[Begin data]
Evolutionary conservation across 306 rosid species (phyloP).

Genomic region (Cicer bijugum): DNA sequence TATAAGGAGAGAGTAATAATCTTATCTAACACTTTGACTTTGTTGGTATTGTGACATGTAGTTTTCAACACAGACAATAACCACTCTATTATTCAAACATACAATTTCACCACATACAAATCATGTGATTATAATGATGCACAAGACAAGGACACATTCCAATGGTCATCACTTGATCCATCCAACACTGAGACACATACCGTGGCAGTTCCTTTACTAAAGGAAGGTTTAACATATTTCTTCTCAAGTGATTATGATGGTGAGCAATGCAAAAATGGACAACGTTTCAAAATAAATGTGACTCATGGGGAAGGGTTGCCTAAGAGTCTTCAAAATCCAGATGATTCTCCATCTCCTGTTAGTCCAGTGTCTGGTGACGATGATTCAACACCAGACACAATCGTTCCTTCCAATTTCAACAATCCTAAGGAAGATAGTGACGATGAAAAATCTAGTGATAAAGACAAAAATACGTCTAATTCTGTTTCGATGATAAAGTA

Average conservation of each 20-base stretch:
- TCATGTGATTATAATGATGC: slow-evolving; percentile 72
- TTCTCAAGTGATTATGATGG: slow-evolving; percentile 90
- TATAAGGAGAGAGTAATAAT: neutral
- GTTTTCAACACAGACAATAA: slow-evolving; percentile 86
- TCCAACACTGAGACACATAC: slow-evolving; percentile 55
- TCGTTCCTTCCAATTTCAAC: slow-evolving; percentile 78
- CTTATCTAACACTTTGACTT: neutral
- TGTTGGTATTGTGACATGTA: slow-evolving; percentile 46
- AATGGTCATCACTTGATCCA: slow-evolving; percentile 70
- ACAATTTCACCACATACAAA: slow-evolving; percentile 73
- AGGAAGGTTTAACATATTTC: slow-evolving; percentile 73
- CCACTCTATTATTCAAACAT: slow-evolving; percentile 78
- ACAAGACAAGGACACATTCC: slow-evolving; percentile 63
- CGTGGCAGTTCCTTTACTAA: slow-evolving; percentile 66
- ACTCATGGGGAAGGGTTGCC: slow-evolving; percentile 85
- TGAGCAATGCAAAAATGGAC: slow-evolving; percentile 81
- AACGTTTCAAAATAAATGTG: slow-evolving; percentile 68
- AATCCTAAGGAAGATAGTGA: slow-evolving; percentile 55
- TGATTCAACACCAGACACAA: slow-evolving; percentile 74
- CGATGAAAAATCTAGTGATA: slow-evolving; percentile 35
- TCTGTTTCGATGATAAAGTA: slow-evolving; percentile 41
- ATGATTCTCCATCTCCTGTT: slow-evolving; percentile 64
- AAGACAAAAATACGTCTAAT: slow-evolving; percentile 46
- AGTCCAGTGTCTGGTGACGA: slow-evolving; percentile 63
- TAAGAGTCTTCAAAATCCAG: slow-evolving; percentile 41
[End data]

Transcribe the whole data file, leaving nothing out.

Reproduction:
Evolutionary conservation across 306 rosid species (phyloP).

Genomic region (Cicer bijugum): DNA sequence TATAAGGAGAGAGTAATAATCTTATCTAACACTTTGACTTTGTTGGTATTGTGACATGTAGTTTTCAACACAGACAATAACCACTCTATTATTCAAACATACAATTTCACCACATACAAATCATGTGATTATAATGATGCACAAGACAAGGACACATTCCAATGGTCATCACTTGATCCATCCAACACTGAGACACATACCGTGGCAGTTCCTTTACTAAAGGAAGGTTTAACATATTTCTTCTCAAGTGATTATGATGGTGAGCAATGCAAAAATGGACAACGTTTCAAAATAAATGTGACTCATGGGGAAGGGTTGCCTAAGAGTCTTCAAAATCCAGATGATTCTCCATCTCCTGTTAGTCCAGTGTCTGGTGACGATGATTCAACACCAGACACAATCGTTCCTTCCAATTTCAACAATCCTAAGGAAGATAGTGACGATGAAAAATCTAGTGATAAAGACAAAAATACGTCTAATTCTGTTTCGATGATAAAGTA

Average conservation of each 20-base stretch:
- TCATGTGATTATAATGATGC: slow-evolving; percentile 72
- TTCTCAAGTGATTATGATGG: slow-evolving; percentile 90
- TATAAGGAGAGAGTAATAAT: neutral
- GTTTTCAACACAGACAATAA: slow-evolving; percentile 86
- TCCAACACTGAGACACATAC: slow-evolving; percentile 55
- TCGTTCCTTCCAATTTCAAC: slow-evolving; percentile 78
- CTTATCTAACACTTTGACTT: neutral
- TGTTGGTATTGTGACATGTA: slow-evolving; percentile 46
- AATGGTCATCACTTGATCCA: slow-evolving; percentile 70
- ACAATTTCACCACATACAAA: slow-evolving; percentile 73
- AGGAAGGTTTAACATATTTC: slow-evolving; percentile 73
- CCACTCTATTATTCAAACAT: slow-evolving; percentile 78
- ACAAGACAAGGACACATTCC: slow-evolving; percentile 63
- CGTGGCAGTTCCTTTACTAA: slow-evolving; percentile 66
- ACTCATGGGGAAGGGTTGCC: slow-evolving; percentile 85
- TGAGCAATGCAAAAATGGAC: slow-evolving; percentile 81
- AACGTTTCAAAATAAATGTG: slow-evolving; percentile 68
- AATCCTAAGGAAGATAGTGA: slow-evolving; percentile 55
- TGATTCAACACCAGACACAA: slow-evolving; percentile 74
- CGATGAAAAATCTAGTGATA: slow-evolving; percentile 35
- TCTGTTTCGATGATAAAGTA: slow-evolving; percentile 41
- ATGATTCTCCATCTCCTGTT: slow-evolving; percentile 64
- AAGACAAAAATACGTCTAAT: slow-evolving; percentile 46
- AGTCCAGTGTCTGGTGACGA: slow-evolving; percentile 63
- TAAGAGTCTTCAAAATCCAG: slow-evolving; percentile 41